Chancellor Angela Merkel (photo, from bbcimg.co.uk) said the so-called “multikulti” concept has “utterly failed”.
She said attempts to build a multicultural society in Germany, where people would “live side-by-side” happily, did not work, and immigrants needed to do more to integrate, including learning German.
The comments come amid rising anti-immigration feeling in Germany. According to a recent survey more than 30% of people believed the country was “overrun by foreigners”.
Made by the Friedrich Ebert Foundation think-tank, the study also showed that roughly the same number thought that some 16 million of Germany’s immigrants or people with foreign origins had come to the country for its social benefits.
On Saturday, in front of a gathering of younger members of her conservative Christian Democratic Union (CDU) party, Merkel said that at “the beginning of the 60s our country called the foreign workers to come to Germany and now they live in our country.”
She added: “We kidded ourselves a while, we said: ‘They won’t stay, sometime they will be gone’, but this isn’t reality.”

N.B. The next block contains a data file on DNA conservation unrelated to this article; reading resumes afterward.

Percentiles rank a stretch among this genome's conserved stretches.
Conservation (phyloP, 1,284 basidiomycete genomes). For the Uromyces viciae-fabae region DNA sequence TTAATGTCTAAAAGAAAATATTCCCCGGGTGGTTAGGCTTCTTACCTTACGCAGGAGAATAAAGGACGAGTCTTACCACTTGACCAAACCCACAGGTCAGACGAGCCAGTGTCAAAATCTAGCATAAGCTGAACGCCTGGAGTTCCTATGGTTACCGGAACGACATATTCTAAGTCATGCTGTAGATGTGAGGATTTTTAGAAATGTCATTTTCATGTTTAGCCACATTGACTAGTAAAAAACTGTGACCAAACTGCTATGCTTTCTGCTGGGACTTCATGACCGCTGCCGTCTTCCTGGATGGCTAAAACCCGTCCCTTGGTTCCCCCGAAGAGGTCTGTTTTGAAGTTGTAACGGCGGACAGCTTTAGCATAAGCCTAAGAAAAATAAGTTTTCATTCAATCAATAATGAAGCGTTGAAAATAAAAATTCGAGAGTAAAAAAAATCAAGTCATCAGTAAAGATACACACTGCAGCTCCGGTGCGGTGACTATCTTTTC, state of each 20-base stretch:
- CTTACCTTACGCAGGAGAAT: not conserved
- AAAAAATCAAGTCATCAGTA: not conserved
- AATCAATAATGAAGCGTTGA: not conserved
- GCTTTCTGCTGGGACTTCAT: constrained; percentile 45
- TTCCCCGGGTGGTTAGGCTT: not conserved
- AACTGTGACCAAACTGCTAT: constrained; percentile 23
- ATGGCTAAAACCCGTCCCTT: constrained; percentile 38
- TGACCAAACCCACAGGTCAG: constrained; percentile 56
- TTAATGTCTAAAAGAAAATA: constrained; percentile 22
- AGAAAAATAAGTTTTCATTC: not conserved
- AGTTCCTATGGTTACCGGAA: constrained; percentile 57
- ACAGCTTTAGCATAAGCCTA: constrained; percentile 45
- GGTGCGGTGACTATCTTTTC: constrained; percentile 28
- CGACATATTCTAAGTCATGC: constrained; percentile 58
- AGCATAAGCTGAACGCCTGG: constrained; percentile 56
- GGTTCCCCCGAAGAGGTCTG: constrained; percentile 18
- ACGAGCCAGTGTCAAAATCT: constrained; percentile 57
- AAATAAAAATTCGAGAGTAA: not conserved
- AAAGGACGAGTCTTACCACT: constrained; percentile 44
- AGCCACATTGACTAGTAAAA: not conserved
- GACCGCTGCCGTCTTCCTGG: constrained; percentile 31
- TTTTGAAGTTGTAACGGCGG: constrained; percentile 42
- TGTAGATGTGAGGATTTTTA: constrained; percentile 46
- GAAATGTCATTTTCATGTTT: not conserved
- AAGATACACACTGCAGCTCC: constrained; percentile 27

“And of course, the approach [to build] a multicultural [society] and to live side-by-side and to enjoy each other… has failed, utterly failed.”
But in her speech in Potsdam, the chancellor clearly said that immigrants were welcome in Germany, specifically referring to recent comments by German president Christian Wulff who said that Islam was “part of Germany”, like Christianity and Judaism.
Merkel said: “We should not be a country either which gives the impression to the outside world that those who don’t speak German immediately or who were not raised speaking German are not welcome here.”
In recent months there has been intense debate about multiculturalism in Germany.
Earlier this week, Horst Seehofer, the leader of the CDU’s Bavarian sister party, the CSU, said it was “obvious that immigrants from different cultures like Turkey and Arab countries, all in all, find it harder” to integrate.
“‘Multikulti’ is dead,” Mr Seehofer said.
Talks were held earlier this month between the German chancellor and the Turkish prime minister Recep Tayyip Erdogan, during which both leaders pledged to do more to improve the often poor integration record of Germany’s estimated 2.5 million-strong Turkish community.
The debate first heated up in August when Thilo Sarrazin, a senior official at Germany’s central bank, said that “no immigrant group other than Muslims is so strongly connected with claims on the welfare state and crime”.
Sarrazin has since resigned.
Mainstream politicians expressed strong anti-immigration feelings, amid an anger in the country about high unemployment, despite the fact that the economy is growing faster than those of its rivals.